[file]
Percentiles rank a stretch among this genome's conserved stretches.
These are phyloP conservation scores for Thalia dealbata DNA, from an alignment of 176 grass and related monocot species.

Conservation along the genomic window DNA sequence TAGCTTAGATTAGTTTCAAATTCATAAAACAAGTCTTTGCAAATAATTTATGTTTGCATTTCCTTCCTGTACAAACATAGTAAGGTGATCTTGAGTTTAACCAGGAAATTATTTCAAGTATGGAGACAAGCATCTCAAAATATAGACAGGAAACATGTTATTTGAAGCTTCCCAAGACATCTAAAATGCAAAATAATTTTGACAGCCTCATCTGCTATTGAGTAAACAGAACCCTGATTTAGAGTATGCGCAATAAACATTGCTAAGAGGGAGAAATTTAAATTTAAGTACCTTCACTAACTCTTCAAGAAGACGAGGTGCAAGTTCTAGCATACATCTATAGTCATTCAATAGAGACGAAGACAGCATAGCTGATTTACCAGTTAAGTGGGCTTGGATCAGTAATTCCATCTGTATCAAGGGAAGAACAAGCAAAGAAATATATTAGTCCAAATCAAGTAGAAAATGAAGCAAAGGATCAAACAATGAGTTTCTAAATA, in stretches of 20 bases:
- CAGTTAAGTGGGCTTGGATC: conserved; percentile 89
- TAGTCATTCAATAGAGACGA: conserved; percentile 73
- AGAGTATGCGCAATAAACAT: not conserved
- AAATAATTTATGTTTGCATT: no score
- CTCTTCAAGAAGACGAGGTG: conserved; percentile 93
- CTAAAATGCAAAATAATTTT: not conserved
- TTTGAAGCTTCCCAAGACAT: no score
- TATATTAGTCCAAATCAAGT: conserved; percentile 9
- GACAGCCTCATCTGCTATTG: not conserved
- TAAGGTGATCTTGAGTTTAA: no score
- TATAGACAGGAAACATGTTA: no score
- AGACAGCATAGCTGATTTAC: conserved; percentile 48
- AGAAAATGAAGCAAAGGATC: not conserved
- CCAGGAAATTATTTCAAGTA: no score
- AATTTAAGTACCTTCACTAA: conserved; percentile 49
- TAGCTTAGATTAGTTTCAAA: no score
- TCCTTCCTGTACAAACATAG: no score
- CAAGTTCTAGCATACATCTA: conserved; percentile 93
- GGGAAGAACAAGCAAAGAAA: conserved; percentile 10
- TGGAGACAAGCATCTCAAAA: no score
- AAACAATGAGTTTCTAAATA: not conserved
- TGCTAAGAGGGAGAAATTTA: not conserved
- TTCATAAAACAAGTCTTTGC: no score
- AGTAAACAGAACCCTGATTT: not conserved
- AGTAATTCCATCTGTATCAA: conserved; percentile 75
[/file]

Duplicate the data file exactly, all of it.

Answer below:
Percentiles rank a stretch among this genome's conserved stretches.
These are phyloP conservation scores for Thalia dealbata DNA, from an alignment of 176 grass and related monocot species.

Conservation along the genomic window DNA sequence TAGCTTAGATTAGTTTCAAATTCATAAAACAAGTCTTTGCAAATAATTTATGTTTGCATTTCCTTCCTGTACAAACATAGTAAGGTGATCTTGAGTTTAACCAGGAAATTATTTCAAGTATGGAGACAAGCATCTCAAAATATAGACAGGAAACATGTTATTTGAAGCTTCCCAAGACATCTAAAATGCAAAATAATTTTGACAGCCTCATCTGCTATTGAGTAAACAGAACCCTGATTTAGAGTATGCGCAATAAACATTGCTAAGAGGGAGAAATTTAAATTTAAGTACCTTCACTAACTCTTCAAGAAGACGAGGTGCAAGTTCTAGCATACATCTATAGTCATTCAATAGAGACGAAGACAGCATAGCTGATTTACCAGTTAAGTGGGCTTGGATCAGTAATTCCATCTGTATCAAGGGAAGAACAAGCAAAGAAATATATTAGTCCAAATCAAGTAGAAAATGAAGCAAAGGATCAAACAATGAGTTTCTAAATA, in stretches of 20 bases:
- CAGTTAAGTGGGCTTGGATC: conserved; percentile 89
- TAGTCATTCAATAGAGACGA: conserved; percentile 73
- AGAGTATGCGCAATAAACAT: not conserved
- AAATAATTTATGTTTGCATT: no score
- CTCTTCAAGAAGACGAGGTG: conserved; percentile 93
- CTAAAATGCAAAATAATTTT: not conserved
- TTTGAAGCTTCCCAAGACAT: no score
- TATATTAGTCCAAATCAAGT: conserved; percentile 9
- GACAGCCTCATCTGCTATTG: not conserved
- TAAGGTGATCTTGAGTTTAA: no score
- TATAGACAGGAAACATGTTA: no score
- AGACAGCATAGCTGATTTAC: conserved; percentile 48
- AGAAAATGAAGCAAAGGATC: not conserved
- CCAGGAAATTATTTCAAGTA: no score
- AATTTAAGTACCTTCACTAA: conserved; percentile 49
- TAGCTTAGATTAGTTTCAAA: no score
- TCCTTCCTGTACAAACATAG: no score
- CAAGTTCTAGCATACATCTA: conserved; percentile 93
- GGGAAGAACAAGCAAAGAAA: conserved; percentile 10
- TGGAGACAAGCATCTCAAAA: no score
- AAACAATGAGTTTCTAAATA: not conserved
- TGCTAAGAGGGAGAAATTTA: not conserved
- TTCATAAAACAAGTCTTTGC: no score
- AGTAAACAGAACCCTGATTT: not conserved
- AGTAATTCCATCTGTATCAA: conserved; percentile 75